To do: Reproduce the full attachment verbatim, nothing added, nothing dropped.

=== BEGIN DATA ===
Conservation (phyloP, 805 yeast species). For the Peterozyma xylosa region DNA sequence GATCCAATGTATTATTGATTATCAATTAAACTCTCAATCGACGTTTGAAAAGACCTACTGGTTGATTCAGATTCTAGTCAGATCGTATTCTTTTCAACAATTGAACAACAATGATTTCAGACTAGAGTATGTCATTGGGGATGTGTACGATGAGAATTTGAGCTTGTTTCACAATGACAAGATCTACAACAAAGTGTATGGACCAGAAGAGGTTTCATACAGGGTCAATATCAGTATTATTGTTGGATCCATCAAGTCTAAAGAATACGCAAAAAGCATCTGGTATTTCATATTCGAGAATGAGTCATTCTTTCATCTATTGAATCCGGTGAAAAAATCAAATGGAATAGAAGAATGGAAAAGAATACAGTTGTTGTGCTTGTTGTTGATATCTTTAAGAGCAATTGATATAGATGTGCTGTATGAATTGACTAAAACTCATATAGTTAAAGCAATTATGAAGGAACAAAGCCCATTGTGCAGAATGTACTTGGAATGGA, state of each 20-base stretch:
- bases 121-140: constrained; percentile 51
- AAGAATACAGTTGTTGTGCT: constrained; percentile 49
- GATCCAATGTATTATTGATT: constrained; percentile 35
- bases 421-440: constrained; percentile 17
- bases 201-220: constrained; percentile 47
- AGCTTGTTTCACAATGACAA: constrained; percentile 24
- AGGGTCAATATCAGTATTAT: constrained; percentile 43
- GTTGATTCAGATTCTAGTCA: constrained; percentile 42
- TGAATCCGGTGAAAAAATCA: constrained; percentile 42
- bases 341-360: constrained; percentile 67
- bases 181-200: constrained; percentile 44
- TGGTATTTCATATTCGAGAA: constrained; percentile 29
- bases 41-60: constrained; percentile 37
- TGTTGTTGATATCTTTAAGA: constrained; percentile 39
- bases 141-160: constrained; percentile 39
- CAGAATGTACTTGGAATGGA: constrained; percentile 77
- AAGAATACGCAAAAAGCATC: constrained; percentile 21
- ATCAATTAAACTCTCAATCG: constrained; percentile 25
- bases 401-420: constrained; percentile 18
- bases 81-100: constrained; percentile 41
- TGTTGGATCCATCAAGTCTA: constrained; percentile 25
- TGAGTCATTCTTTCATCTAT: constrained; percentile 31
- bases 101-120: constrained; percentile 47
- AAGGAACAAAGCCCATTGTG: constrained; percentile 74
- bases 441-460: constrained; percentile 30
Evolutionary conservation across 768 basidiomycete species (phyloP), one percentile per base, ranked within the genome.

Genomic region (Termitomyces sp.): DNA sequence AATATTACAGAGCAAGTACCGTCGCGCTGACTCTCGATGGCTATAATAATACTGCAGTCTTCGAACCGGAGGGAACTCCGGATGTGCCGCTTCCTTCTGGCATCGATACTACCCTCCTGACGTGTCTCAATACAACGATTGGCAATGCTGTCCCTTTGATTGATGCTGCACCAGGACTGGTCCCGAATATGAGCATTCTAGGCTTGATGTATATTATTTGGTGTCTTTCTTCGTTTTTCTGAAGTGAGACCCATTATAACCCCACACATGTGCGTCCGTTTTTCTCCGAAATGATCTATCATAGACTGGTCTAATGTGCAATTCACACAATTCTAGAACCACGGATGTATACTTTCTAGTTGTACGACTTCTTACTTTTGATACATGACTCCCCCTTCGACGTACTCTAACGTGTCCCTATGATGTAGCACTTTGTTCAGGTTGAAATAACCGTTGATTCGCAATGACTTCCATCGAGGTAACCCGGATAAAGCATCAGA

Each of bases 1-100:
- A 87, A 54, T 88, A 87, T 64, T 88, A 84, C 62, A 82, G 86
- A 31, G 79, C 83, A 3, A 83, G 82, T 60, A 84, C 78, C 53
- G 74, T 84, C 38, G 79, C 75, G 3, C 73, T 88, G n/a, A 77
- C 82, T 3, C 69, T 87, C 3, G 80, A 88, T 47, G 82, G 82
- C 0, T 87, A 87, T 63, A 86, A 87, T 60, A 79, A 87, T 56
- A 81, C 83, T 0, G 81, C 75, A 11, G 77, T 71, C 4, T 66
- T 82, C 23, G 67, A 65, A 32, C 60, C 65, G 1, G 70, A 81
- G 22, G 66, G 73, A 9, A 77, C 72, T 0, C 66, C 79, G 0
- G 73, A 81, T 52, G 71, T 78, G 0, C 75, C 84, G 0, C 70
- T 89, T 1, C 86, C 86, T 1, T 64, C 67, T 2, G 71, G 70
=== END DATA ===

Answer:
Conservation (phyloP, 805 yeast species). For the Peterozyma xylosa region DNA sequence GATCCAATGTATTATTGATTATCAATTAAACTCTCAATCGACGTTTGAAAAGACCTACTGGTTGATTCAGATTCTAGTCAGATCGTATTCTTTTCAACAATTGAACAACAATGATTTCAGACTAGAGTATGTCATTGGGGATGTGTACGATGAGAATTTGAGCTTGTTTCACAATGACAAGATCTACAACAAAGTGTATGGACCAGAAGAGGTTTCATACAGGGTCAATATCAGTATTATTGTTGGATCCATCAAGTCTAAAGAATACGCAAAAAGCATCTGGTATTTCATATTCGAGAATGAGTCATTCTTTCATCTATTGAATCCGGTGAAAAAATCAAATGGAATAGAAGAATGGAAAAGAATACAGTTGTTGTGCTTGTTGTTGATATCTTTAAGAGCAATTGATATAGATGTGCTGTATGAATTGACTAAAACTCATATAGTTAAAGCAATTATGAAGGAACAAAGCCCATTGTGCAGAATGTACTTGGAATGGA, state of each 20-base stretch:
- bases 121-140: constrained; percentile 51
- AAGAATACAGTTGTTGTGCT: constrained; percentile 49
- GATCCAATGTATTATTGATT: constrained; percentile 35
- bases 421-440: constrained; percentile 17
- bases 201-220: constrained; percentile 47
- AGCTTGTTTCACAATGACAA: constrained; percentile 24
- AGGGTCAATATCAGTATTAT: constrained; percentile 43
- GTTGATTCAGATTCTAGTCA: constrained; percentile 42
- TGAATCCGGTGAAAAAATCA: constrained; percentile 42
- bases 341-360: constrained; percentile 67
- bases 181-200: constrained; percentile 44
- TGGTATTTCATATTCGAGAA: constrained; percentile 29
- bases 41-60: constrained; percentile 37
- TGTTGTTGATATCTTTAAGA: constrained; percentile 39
- bases 141-160: constrained; percentile 39
- CAGAATGTACTTGGAATGGA: constrained; percentile 77
- AAGAATACGCAAAAAGCATC: constrained; percentile 21
- ATCAATTAAACTCTCAATCG: constrained; percentile 25
- bases 401-420: constrained; percentile 18
- bases 81-100: constrained; percentile 41
- TGTTGGATCCATCAAGTCTA: constrained; percentile 25
- TGAGTCATTCTTTCATCTAT: constrained; percentile 31
- bases 101-120: constrained; percentile 47
- AAGGAACAAAGCCCATTGTG: constrained; percentile 74
- bases 441-460: constrained; percentile 30
Evolutionary conservation across 768 basidiomycete species (phyloP), one percentile per base, ranked within the genome.

Genomic region (Termitomyces sp.): DNA sequence AATATTACAGAGCAAGTACCGTCGCGCTGACTCTCGATGGCTATAATAATACTGCAGTCTTCGAACCGGAGGGAACTCCGGATGTGCCGCTTCCTTCTGGCATCGATACTACCCTCCTGACGTGTCTCAATACAACGATTGGCAATGCTGTCCCTTTGATTGATGCTGCACCAGGACTGGTCCCGAATATGAGCATTCTAGGCTTGATGTATATTATTTGGTGTCTTTCTTCGTTTTTCTGAAGTGAGACCCATTATAACCCCACACATGTGCGTCCGTTTTTCTCCGAAATGATCTATCATAGACTGGTCTAATGTGCAATTCACACAATTCTAGAACCACGGATGTATACTTTCTAGTTGTACGACTTCTTACTTTTGATACATGACTCCCCCTTCGACGTACTCTAACGTGTCCCTATGATGTAGCACTTTGTTCAGGTTGAAATAACCGTTGATTCGCAATGACTTCCATCGAGGTAACCCGGATAAAGCATCAGA

Each of bases 1-100:
- A 87, A 54, T 88, A 87, T 64, T 88, A 84, C 62, A 82, G 86
- A 31, G 79, C 83, A 3, A 83, G 82, T 60, A 84, C 78, C 53
- G 74, T 84, C 38, G 79, C 75, G 3, C 73, T 88, G n/a, A 77
- C 82, T 3, C 69, T 87, C 3, G 80, A 88, T 47, G 82, G 82
- C 0, T 87, A 87, T 63, A 86, A 87, T 60, A 79, A 87, T 56
- A 81, C 83, T 0, G 81, C 75, A 11, G 77, T 71, C 4, T 66
- T 82, C 23, G 67, A 65, A 32, C 60, C 65, G 1, G 70, A 81
- G 22, G 66, G 73, A 9, A 77, C 72, T 0, C 66, C 79, G 0
- G 73, A 81, T 52, G 71, T 78, G 0, C 75, C 84, G 0, C 70
- T 89, T 1, C 86, C 86, T 1, T 64, C 67, T 2, G 71, G 70